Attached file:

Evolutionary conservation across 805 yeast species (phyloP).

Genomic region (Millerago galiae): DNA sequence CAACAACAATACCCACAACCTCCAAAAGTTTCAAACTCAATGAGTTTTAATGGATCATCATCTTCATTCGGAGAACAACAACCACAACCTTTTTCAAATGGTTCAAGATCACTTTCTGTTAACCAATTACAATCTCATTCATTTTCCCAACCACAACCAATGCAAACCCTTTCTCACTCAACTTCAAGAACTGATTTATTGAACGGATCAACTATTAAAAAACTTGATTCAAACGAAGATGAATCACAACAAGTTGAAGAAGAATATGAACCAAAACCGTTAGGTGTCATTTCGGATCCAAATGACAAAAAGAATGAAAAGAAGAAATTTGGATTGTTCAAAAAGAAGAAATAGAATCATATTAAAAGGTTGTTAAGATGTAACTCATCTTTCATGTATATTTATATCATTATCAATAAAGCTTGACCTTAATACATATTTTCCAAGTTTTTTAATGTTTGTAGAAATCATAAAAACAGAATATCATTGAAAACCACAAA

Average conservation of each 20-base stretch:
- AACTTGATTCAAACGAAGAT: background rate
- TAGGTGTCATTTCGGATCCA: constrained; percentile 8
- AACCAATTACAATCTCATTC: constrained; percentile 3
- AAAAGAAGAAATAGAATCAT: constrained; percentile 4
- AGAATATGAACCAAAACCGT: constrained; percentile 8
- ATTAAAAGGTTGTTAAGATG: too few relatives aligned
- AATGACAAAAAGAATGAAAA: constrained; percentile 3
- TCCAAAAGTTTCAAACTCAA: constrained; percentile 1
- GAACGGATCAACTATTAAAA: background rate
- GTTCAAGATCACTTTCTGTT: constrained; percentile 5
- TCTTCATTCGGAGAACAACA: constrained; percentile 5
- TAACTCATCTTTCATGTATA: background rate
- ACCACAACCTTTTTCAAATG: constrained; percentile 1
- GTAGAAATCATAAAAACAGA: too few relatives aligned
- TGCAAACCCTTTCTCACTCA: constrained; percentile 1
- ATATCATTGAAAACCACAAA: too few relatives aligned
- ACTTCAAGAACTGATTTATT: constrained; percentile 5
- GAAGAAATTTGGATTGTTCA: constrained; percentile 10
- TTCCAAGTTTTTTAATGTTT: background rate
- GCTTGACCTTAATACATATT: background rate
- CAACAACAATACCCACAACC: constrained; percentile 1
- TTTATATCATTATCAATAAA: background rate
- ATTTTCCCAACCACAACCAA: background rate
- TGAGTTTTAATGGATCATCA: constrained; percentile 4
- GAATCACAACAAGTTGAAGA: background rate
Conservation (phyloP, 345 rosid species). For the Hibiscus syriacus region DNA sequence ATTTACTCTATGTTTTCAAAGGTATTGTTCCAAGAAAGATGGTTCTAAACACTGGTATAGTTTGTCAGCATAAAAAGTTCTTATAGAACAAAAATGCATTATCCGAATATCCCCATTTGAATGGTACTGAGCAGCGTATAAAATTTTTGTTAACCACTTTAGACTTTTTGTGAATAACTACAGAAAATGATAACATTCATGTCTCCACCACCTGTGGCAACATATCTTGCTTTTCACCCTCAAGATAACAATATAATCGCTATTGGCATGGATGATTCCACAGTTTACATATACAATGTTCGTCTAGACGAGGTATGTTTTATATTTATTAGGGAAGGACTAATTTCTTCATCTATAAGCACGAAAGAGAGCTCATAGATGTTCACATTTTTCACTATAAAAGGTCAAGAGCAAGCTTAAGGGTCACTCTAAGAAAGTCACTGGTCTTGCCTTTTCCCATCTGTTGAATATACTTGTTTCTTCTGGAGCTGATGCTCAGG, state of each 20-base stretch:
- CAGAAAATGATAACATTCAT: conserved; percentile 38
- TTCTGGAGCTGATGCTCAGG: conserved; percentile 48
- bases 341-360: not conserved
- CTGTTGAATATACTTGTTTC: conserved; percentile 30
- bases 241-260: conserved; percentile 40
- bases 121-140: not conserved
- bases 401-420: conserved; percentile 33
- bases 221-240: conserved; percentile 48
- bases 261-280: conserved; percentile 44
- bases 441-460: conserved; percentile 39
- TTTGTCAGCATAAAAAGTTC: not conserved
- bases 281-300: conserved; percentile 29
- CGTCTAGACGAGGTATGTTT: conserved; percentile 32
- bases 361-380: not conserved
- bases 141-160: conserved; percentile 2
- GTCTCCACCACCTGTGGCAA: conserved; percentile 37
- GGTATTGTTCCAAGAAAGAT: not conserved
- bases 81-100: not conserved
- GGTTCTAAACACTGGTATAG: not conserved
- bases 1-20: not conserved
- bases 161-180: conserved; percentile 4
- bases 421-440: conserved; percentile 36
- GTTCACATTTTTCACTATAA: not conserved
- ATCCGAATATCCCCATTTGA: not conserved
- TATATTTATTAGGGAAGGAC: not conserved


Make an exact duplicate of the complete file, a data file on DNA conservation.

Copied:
Evolutionary conservation across 805 yeast species (phyloP).

Genomic region (Millerago galiae): DNA sequence CAACAACAATACCCACAACCTCCAAAAGTTTCAAACTCAATGAGTTTTAATGGATCATCATCTTCATTCGGAGAACAACAACCACAACCTTTTTCAAATGGTTCAAGATCACTTTCTGTTAACCAATTACAATCTCATTCATTTTCCCAACCACAACCAATGCAAACCCTTTCTCACTCAACTTCAAGAACTGATTTATTGAACGGATCAACTATTAAAAAACTTGATTCAAACGAAGATGAATCACAACAAGTTGAAGAAGAATATGAACCAAAACCGTTAGGTGTCATTTCGGATCCAAATGACAAAAAGAATGAAAAGAAGAAATTTGGATTGTTCAAAAAGAAGAAATAGAATCATATTAAAAGGTTGTTAAGATGTAACTCATCTTTCATGTATATTTATATCATTATCAATAAAGCTTGACCTTAATACATATTTTCCAAGTTTTTTAATGTTTGTAGAAATCATAAAAACAGAATATCATTGAAAACCACAAA

Average conservation of each 20-base stretch:
- AACTTGATTCAAACGAAGAT: background rate
- TAGGTGTCATTTCGGATCCA: constrained; percentile 8
- AACCAATTACAATCTCATTC: constrained; percentile 3
- AAAAGAAGAAATAGAATCAT: constrained; percentile 4
- AGAATATGAACCAAAACCGT: constrained; percentile 8
- ATTAAAAGGTTGTTAAGATG: too few relatives aligned
- AATGACAAAAAGAATGAAAA: constrained; percentile 3
- TCCAAAAGTTTCAAACTCAA: constrained; percentile 1
- GAACGGATCAACTATTAAAA: background rate
- GTTCAAGATCACTTTCTGTT: constrained; percentile 5
- TCTTCATTCGGAGAACAACA: constrained; percentile 5
- TAACTCATCTTTCATGTATA: background rate
- ACCACAACCTTTTTCAAATG: constrained; percentile 1
- GTAGAAATCATAAAAACAGA: too few relatives aligned
- TGCAAACCCTTTCTCACTCA: constrained; percentile 1
- ATATCATTGAAAACCACAAA: too few relatives aligned
- ACTTCAAGAACTGATTTATT: constrained; percentile 5
- GAAGAAATTTGGATTGTTCA: constrained; percentile 10
- TTCCAAGTTTTTTAATGTTT: background rate
- GCTTGACCTTAATACATATT: background rate
- CAACAACAATACCCACAACC: constrained; percentile 1
- TTTATATCATTATCAATAAA: background rate
- ATTTTCCCAACCACAACCAA: background rate
- TGAGTTTTAATGGATCATCA: constrained; percentile 4
- GAATCACAACAAGTTGAAGA: background rate
Conservation (phyloP, 345 rosid species). For the Hibiscus syriacus region DNA sequence ATTTACTCTATGTTTTCAAAGGTATTGTTCCAAGAAAGATGGTTCTAAACACTGGTATAGTTTGTCAGCATAAAAAGTTCTTATAGAACAAAAATGCATTATCCGAATATCCCCATTTGAATGGTACTGAGCAGCGTATAAAATTTTTGTTAACCACTTTAGACTTTTTGTGAATAACTACAGAAAATGATAACATTCATGTCTCCACCACCTGTGGCAACATATCTTGCTTTTCACCCTCAAGATAACAATATAATCGCTATTGGCATGGATGATTCCACAGTTTACATATACAATGTTCGTCTAGACGAGGTATGTTTTATATTTATTAGGGAAGGACTAATTTCTTCATCTATAAGCACGAAAGAGAGCTCATAGATGTTCACATTTTTCACTATAAAAGGTCAAGAGCAAGCTTAAGGGTCACTCTAAGAAAGTCACTGGTCTTGCCTTTTCCCATCTGTTGAATATACTTGTTTCTTCTGGAGCTGATGCTCAGG, state of each 20-base stretch:
- CAGAAAATGATAACATTCAT: conserved; percentile 38
- TTCTGGAGCTGATGCTCAGG: conserved; percentile 48
- bases 341-360: not conserved
- CTGTTGAATATACTTGTTTC: conserved; percentile 30
- bases 241-260: conserved; percentile 40
- bases 121-140: not conserved
- bases 401-420: conserved; percentile 33
- bases 221-240: conserved; percentile 48
- bases 261-280: conserved; percentile 44
- bases 441-460: conserved; percentile 39
- TTTGTCAGCATAAAAAGTTC: not conserved
- bases 281-300: conserved; percentile 29
- CGTCTAGACGAGGTATGTTT: conserved; percentile 32
- bases 361-380: not conserved
- bases 141-160: conserved; percentile 2
- GTCTCCACCACCTGTGGCAA: conserved; percentile 37
- GGTATTGTTCCAAGAAAGAT: not conserved
- bases 81-100: not conserved
- GGTTCTAAACACTGGTATAG: not conserved
- bases 1-20: not conserved
- bases 161-180: conserved; percentile 4
- bases 421-440: conserved; percentile 36
- GTTCACATTTTTCACTATAA: not conserved
- ATCCGAATATCCCCATTTGA: not conserved
- TATATTTATTAGGGAAGGAC: not conserved